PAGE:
The account stirred fond memories of my own years as a Brownie, and of the BBC drama Tenko, and the Ingrid Berman movie, The Inn of the Sixth Happiness, based on the life of missionary Gladys Aylward.

I was intrigued, not only because the second World War was an event I wanted to write about, but also because girl guides, schoolchildren and war simply didn’t belong together. I wanted to understand how it had happened, how the children and their teachers had coped in the circumstances they found themselves in so far from home, and how the experience, especially the prolonged separation from their family, had affected those children in later life.

What I hadn’t expected to discover during my research was a story not only of unimaginable hardship, but of extraordinary hope, friendship, community and kindness as the children and their teachers adapted to the rapidly changing circumstances they found themselves in.

As a historical novelist, I spend a lot of time walking in the shoes of those who have lived through world-changing events, so it felt very fitting to finish editing The Bird in the Bamboo Cage during lockdown, at the start of our own world-changing event.

Now, more than ever, it seems to me that the past is not a foreign country where people do things differently, but is a reassuringly familiar place, one from which we can draw comfort, one from which we can learn. Disaster and tragedy are often where we find our strongest bonds, and as we find ourselves separated from family and distanced from loved ones, stories of community and shared hope are, arguably, more important than ever.

In February this year, with the help of the War Graves Commission website, I located my great-uncle Jack. The family had always believed he was lost in France, but he wasn’t. He was in North Africa, in Tunisia, so very far away from his rural Yorkshire home. His final resting place is marked with a memorial plaque, noting his age and the date of his death. He died on the day great-grandma wrote her final letter to him.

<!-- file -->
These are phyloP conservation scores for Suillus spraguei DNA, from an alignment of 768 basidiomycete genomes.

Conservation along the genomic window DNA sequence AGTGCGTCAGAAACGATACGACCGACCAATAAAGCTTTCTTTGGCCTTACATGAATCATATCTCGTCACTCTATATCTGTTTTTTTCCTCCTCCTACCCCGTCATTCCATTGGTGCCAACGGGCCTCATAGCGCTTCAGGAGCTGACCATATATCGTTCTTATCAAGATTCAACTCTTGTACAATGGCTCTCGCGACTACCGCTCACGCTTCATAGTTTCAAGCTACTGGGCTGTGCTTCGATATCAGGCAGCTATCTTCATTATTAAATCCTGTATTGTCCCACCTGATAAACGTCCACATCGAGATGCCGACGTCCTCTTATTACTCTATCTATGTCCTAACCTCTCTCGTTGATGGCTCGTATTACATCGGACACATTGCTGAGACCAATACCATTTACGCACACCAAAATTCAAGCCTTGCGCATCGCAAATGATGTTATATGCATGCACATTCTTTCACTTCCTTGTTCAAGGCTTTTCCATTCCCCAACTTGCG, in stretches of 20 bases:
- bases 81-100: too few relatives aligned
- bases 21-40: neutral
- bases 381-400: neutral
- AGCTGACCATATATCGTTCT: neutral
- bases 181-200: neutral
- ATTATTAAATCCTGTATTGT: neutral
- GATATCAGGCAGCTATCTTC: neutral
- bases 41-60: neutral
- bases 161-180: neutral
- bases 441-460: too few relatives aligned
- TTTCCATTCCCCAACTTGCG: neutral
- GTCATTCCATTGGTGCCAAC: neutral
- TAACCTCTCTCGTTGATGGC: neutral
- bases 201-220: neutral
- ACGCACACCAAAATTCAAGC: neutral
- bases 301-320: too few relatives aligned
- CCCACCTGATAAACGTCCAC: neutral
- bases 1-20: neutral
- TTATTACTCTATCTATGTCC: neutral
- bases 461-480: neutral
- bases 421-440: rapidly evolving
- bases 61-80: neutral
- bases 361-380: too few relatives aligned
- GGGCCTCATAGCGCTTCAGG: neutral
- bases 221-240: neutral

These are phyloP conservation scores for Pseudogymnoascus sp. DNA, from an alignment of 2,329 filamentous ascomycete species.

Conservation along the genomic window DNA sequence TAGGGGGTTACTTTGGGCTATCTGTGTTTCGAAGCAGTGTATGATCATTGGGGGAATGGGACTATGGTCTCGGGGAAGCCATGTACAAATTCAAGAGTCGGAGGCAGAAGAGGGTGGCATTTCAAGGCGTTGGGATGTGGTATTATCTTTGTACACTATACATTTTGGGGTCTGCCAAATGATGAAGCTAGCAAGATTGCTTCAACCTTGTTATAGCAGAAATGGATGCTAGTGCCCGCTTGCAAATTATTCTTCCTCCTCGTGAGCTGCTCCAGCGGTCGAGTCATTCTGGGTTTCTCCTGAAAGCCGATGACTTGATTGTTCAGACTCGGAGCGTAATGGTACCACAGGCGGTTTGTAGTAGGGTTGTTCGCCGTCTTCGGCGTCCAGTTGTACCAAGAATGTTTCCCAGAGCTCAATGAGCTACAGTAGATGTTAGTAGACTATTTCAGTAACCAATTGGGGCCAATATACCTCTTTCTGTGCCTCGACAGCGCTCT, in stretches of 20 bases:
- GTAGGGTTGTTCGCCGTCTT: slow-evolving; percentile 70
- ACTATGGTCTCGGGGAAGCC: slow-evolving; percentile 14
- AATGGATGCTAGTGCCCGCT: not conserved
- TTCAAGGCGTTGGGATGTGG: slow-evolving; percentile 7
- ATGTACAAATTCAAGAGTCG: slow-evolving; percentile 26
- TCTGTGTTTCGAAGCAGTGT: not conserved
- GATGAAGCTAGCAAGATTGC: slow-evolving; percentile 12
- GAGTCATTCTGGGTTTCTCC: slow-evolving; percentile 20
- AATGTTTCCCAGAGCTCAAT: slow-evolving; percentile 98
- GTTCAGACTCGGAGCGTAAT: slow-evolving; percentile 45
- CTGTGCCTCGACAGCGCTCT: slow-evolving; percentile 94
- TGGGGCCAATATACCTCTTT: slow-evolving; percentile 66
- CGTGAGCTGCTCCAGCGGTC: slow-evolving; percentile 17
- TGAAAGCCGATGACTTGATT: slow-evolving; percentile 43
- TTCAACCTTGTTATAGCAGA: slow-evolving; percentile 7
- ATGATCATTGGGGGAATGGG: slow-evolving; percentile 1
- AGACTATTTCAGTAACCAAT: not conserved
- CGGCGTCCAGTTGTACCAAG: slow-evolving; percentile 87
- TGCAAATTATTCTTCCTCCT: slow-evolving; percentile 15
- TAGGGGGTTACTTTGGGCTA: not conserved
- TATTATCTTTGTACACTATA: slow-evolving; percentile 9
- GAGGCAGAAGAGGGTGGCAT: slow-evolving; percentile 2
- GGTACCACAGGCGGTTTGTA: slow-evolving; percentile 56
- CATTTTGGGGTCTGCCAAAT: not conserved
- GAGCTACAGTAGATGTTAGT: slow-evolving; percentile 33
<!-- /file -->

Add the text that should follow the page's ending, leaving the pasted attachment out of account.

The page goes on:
Dec 27, 1942
My dear Jack, Where in the world are you? I keep writing and still no news of you. We are all ears at news time but seldom glean any news about your special team. How did you spend Christmas? We are all thinking of you … Everybody here has victory on their lips now, but I keep on looking for you. It does seem such long months since you went away.

Before my grandma passed away in May (after reaching her 100th birthday), we were able to tell her we’d found her brother’s final resting place, and show her the photograph of his memorial plaque. It gave her great comfort. Without my great-grandmother’s letters we would never have known how to find Jack, and I would never have understood how deeply the war had affected my family.

How incredible that the words of a mother to her son, written nearly 75 years ago, still evoke such powerful emotions. I now look at the faces in old family photographs with a renewed sense of connection, sadness, and above all else, a profound sense that the past is not so different, or far away, after all.
The Bird in the Bamboo Cage by Hazel Gaynor is out now